On what basis does the theist believe in the truth of his or her religion? Some theists argue that faith is both necessary and sufficient to demonstrate the truth of his or her religious beliefs. Others, while perhaps believing in the sufficiency of faith, argue that it is lawful and to be encouraged to offer concrete evidence for the truth of one’s religious beliefs, so that one’s beliefs are not a “leap in the dark.” Evidentialism, as the name implies, is the notion that we ought to weigh beliefs as proportioned by the evidence for them(Forrest, 2011).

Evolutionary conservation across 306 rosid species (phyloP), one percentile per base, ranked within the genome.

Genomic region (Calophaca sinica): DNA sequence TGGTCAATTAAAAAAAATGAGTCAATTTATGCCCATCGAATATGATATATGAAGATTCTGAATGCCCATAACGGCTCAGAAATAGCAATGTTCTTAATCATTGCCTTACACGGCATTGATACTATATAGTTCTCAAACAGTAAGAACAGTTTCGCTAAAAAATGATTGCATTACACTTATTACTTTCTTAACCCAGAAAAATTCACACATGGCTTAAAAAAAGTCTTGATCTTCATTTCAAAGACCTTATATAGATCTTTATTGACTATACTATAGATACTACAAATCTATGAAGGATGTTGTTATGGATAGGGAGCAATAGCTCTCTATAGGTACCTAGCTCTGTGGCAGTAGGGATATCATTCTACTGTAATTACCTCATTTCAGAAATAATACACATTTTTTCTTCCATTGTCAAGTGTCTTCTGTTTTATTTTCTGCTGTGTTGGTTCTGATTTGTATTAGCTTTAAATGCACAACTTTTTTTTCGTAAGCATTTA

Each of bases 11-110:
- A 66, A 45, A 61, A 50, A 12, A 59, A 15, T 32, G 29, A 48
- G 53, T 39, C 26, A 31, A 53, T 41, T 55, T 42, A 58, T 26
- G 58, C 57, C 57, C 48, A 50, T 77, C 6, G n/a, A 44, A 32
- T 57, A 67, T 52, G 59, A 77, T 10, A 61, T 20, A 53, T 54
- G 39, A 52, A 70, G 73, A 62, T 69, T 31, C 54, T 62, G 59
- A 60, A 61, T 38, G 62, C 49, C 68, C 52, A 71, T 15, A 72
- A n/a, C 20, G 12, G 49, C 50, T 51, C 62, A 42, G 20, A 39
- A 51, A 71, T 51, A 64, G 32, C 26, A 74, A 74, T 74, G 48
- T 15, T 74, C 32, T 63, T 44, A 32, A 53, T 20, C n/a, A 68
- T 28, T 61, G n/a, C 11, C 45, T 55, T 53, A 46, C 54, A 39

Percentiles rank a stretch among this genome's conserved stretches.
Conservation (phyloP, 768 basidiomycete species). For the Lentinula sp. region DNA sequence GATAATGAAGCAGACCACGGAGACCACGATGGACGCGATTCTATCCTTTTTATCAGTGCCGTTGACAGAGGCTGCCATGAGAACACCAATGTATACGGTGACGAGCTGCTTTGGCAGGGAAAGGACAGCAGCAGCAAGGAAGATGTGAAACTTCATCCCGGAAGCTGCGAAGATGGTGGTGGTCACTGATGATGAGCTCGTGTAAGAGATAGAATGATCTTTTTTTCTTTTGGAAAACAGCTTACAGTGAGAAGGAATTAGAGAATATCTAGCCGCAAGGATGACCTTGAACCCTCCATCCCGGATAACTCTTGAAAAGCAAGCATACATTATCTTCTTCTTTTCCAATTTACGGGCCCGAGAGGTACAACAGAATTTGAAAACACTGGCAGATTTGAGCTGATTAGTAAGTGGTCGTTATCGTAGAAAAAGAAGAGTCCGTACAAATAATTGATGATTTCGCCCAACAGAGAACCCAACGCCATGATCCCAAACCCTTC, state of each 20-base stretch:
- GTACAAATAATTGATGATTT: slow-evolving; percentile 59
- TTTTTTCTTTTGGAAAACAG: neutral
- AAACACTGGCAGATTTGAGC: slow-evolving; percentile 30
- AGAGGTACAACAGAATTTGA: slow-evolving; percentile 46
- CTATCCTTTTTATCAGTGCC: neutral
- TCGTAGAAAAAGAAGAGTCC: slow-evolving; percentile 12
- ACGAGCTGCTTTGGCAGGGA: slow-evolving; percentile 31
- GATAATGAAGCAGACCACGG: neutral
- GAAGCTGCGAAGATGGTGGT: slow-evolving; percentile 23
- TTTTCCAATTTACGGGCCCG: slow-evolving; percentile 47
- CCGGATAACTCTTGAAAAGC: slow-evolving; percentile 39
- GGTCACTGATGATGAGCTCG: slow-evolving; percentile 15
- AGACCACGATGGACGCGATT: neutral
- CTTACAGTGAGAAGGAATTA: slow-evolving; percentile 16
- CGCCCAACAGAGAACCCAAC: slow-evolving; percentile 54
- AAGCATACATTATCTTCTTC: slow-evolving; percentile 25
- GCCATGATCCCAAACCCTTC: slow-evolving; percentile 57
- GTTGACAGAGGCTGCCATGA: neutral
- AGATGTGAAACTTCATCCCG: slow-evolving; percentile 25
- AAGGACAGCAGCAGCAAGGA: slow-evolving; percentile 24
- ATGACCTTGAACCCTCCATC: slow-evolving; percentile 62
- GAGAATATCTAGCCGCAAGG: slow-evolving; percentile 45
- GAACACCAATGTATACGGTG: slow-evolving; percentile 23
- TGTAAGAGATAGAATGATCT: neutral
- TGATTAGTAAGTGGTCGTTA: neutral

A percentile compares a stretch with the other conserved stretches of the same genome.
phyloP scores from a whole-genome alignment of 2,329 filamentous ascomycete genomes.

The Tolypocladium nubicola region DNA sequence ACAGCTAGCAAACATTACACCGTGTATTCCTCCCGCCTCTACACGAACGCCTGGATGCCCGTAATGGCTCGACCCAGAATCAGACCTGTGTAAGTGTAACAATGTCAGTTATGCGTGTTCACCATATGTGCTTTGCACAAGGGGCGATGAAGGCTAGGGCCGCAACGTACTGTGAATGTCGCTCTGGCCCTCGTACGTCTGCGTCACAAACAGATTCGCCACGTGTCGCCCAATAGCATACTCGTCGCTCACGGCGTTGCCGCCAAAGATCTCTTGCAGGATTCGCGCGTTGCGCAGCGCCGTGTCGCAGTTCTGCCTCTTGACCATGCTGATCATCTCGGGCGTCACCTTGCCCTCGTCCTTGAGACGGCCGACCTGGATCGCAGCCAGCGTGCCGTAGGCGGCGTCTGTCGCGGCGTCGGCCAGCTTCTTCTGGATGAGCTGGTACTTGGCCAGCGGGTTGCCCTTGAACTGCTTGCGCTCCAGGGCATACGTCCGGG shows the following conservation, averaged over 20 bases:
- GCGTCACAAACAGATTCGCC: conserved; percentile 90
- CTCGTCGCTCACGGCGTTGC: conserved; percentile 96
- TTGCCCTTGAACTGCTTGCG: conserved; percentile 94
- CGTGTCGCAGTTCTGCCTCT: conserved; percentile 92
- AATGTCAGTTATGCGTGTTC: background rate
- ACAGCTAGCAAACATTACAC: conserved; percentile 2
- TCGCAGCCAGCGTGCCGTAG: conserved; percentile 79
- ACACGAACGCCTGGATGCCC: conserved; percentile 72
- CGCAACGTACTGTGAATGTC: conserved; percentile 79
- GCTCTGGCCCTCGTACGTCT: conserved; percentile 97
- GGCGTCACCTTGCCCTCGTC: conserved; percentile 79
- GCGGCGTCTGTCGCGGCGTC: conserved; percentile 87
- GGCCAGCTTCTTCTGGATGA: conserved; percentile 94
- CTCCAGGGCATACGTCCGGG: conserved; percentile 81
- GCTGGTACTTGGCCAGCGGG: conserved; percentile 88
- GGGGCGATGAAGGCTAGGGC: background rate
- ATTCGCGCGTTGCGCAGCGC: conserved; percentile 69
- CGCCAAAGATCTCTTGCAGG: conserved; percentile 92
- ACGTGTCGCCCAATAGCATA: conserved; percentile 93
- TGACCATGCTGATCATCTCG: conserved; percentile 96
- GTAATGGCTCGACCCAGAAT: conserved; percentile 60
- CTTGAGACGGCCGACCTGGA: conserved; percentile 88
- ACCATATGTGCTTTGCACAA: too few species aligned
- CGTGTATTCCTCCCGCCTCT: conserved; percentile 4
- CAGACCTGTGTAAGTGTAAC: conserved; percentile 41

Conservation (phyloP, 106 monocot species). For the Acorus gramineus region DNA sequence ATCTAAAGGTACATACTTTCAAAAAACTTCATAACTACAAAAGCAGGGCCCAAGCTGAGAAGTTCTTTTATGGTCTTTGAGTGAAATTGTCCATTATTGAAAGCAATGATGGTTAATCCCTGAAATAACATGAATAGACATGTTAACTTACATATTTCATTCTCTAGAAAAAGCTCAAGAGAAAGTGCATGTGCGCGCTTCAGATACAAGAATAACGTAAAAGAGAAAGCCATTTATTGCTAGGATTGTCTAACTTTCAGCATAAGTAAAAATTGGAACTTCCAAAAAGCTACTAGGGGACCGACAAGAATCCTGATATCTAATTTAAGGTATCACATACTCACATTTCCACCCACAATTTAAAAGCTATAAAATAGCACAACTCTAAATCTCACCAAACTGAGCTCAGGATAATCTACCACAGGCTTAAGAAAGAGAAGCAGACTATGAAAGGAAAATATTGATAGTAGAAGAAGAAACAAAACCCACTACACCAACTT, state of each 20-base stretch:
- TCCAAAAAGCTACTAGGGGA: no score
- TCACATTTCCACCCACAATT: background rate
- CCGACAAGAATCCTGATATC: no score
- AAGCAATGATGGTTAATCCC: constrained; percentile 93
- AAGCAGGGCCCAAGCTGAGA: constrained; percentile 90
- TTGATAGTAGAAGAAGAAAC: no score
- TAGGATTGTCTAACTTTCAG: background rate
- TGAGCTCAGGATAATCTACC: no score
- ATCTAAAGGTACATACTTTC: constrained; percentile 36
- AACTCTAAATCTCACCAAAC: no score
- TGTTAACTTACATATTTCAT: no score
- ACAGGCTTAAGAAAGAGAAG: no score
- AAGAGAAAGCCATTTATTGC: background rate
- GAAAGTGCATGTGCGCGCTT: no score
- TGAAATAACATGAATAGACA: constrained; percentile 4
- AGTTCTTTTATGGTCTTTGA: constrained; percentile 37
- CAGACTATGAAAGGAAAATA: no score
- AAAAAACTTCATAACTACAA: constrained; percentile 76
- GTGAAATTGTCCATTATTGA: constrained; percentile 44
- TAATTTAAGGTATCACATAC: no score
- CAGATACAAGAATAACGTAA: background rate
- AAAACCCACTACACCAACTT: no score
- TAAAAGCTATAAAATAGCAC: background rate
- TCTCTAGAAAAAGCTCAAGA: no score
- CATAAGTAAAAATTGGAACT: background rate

An example that Forrest uses is a weather forecaster noting that for over 200 years of recording weather, an unusually wet winter anticipates in 85% of cases an unusually hot summer, and determining that, since this winter is unusually wet, our summer will most likely be unusually hot(Forrest, 2011). The evidentialist who advocates such an epistemology would reason that if we have comparable evidential support for this or that religious belief, we are justified (or perhaps even obligated) to accept it as true, and if we do not have such evidence, we are not justified in accepting it(or perhaps even obligated to reject its truth claims).
Forrest, Peter, “The Epistemology of Religion”, The Stanford Encyclopedia of Philosophy (Winter 2011 Edition), Edward N. Zalta (ed.), URL = <http://plato.stanford.edu/archives/win2011/entries/religion-epistemology/>.